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Autonomous Vehicles Are Getting within the Method of Emergency Responders in San Francisco: Report

Autonomous Vehicles are not The Great. And yet we keep trying, mainly because there is a lot of money behind it. In the Bay Area, this has led to some predictable consequences, according to the news outlet Mission Local reports that San Francisco police and first responders are dealing with malfunctioning driverless cars that get in the way during emergencies or cause traffic problems. Incident reports show that quite a lot is happening.

In case you missed it:

reports Received from Mission Local, detailing issues local responders have encountered with driverless vehicles from Waymo and Cruise, both of which have permits to test on city streets. In 15 separate incidents, autonomous cars either failed, causing a traffic problem, or got in the way of a situation where officers and first responders tried to get the car moving.

In one incident That happened on April 25, a fire truck responded to a call. The fire engine turned onto a narrow street that was too narrow for two vehicles to pass at the same time. According to the report, a Waymo autonomous car was approaching from the opposite direction. As the fire truck approached, instead of coming by for the first responder like it should have, it did something else: It continued to approach the fire truck until it was less than 10 feet from it. And then it just stopped. Firefighters had to get out of the truck, approach the car and speak to the vehicle’s monitor to tell it to move. The monitor replied that he understood the situation, but apparently the car was not responding to commands. The fire truck had to drive down the street and drive around.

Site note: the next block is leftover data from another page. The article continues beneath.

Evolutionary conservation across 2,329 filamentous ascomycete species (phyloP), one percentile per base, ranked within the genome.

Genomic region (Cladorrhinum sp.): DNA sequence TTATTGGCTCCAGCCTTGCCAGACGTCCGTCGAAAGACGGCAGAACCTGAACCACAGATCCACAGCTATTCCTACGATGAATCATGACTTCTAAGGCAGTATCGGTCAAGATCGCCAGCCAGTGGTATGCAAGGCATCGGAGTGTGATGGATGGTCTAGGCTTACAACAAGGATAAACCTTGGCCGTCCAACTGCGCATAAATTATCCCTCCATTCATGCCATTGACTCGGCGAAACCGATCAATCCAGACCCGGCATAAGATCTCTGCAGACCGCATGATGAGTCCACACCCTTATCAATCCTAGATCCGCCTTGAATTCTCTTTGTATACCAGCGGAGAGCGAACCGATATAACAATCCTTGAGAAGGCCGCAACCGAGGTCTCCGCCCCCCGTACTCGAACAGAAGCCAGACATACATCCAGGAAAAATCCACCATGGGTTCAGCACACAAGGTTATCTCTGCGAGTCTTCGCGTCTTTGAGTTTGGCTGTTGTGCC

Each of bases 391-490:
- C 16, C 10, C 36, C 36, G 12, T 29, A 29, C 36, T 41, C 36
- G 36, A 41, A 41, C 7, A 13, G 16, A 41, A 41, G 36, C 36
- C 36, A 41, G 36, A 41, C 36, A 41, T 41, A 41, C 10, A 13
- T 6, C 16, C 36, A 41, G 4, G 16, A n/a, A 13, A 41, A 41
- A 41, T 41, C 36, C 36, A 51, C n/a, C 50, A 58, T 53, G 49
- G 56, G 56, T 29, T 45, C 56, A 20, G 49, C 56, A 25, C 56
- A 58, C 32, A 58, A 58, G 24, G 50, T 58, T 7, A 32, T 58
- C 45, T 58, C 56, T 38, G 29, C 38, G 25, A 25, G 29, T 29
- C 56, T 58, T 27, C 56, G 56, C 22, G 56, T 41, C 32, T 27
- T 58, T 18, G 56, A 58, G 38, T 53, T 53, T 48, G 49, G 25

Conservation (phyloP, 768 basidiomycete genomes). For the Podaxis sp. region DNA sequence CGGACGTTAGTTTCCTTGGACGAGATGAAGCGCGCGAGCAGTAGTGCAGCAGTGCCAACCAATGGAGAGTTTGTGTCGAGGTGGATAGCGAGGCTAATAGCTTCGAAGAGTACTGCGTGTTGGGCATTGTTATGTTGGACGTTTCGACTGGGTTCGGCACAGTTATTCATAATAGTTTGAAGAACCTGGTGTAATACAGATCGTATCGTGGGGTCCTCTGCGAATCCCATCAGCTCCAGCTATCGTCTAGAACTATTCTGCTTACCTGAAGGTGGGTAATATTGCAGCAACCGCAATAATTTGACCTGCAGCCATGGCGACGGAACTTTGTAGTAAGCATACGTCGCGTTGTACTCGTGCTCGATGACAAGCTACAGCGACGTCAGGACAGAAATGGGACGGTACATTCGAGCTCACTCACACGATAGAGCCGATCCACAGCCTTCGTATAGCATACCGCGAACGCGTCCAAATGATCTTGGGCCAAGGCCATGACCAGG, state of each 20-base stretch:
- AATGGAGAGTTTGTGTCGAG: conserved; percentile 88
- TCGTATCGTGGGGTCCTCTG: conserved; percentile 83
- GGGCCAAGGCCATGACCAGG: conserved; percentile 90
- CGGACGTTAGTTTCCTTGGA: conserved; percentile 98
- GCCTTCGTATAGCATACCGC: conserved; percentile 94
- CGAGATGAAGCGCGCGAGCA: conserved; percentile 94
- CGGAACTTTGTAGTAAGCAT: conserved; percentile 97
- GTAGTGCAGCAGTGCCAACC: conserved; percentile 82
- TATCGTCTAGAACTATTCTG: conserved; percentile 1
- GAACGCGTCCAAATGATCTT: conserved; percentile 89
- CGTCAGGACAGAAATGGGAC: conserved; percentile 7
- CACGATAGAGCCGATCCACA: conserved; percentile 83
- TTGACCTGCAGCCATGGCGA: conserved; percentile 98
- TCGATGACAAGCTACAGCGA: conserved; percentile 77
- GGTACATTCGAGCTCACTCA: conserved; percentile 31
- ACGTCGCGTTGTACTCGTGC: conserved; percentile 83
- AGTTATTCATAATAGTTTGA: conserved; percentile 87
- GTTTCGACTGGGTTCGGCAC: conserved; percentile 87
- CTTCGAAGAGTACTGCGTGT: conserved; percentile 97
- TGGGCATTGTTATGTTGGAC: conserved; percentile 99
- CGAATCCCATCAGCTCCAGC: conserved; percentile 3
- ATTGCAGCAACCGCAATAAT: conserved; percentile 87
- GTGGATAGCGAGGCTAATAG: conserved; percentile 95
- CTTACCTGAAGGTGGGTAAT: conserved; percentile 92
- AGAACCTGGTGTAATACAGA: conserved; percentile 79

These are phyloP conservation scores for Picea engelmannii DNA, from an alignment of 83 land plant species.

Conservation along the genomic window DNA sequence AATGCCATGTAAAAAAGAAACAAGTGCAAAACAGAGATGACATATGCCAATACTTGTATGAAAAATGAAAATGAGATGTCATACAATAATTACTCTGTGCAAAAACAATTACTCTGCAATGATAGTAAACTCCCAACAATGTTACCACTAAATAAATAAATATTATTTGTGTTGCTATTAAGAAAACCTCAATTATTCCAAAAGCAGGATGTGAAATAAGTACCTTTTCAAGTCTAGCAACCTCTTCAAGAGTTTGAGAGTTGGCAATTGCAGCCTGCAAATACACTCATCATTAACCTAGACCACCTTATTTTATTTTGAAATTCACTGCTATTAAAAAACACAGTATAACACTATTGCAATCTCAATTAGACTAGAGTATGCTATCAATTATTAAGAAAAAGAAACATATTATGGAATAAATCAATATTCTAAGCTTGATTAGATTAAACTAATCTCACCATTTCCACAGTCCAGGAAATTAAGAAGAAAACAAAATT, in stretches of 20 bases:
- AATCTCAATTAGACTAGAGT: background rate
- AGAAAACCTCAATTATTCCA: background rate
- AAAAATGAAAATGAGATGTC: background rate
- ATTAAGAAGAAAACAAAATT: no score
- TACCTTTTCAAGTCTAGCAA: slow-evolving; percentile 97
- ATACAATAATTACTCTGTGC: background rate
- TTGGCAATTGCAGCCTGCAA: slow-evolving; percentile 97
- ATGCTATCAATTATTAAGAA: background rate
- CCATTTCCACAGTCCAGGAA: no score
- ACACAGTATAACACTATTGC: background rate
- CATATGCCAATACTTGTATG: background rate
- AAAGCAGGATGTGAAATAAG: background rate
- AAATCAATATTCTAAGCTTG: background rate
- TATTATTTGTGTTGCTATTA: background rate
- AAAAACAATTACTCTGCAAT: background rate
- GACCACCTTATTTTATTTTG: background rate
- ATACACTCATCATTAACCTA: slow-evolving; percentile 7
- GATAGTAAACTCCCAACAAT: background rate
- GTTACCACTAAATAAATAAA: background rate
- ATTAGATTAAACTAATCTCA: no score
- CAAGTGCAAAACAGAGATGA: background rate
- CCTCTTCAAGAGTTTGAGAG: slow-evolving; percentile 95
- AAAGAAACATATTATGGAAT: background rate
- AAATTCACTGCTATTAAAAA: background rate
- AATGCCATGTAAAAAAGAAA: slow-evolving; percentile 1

Other incident From the end of January, a driverless car had to get closer to the scene of the fire where a fire was being fought. According to the report, the vehicle kept approaching, so close that firefighters at the scene thought the car would run over the hoses and hinder the firefighting effort. So a firefighter took matters into his own hands to stop the car.

I yelled twice for the car to stop and banged my fist on the hood. After warning the car twice, I smashed the window and the vehicle stopped. Thank you very much.

While many of these incidents read like something out of a movie, the reality isn’t as entertaining. Lots of cops and first responders Mission Local spoke to do not want the cars on the city streets. But driverless cars are federally regulated, with support from the city that says the local government doesn’t have much say. In the meantime, responders must bypass them or hope they don’t get in their way. Or even better, let the vehicles recognize emergency situations and react accordingly, as one firefighter emphasized in a report. “The need for these vehicles to see a road closed by caution tape and warning sandwich boards,” the firefighter said, “is imperative.”

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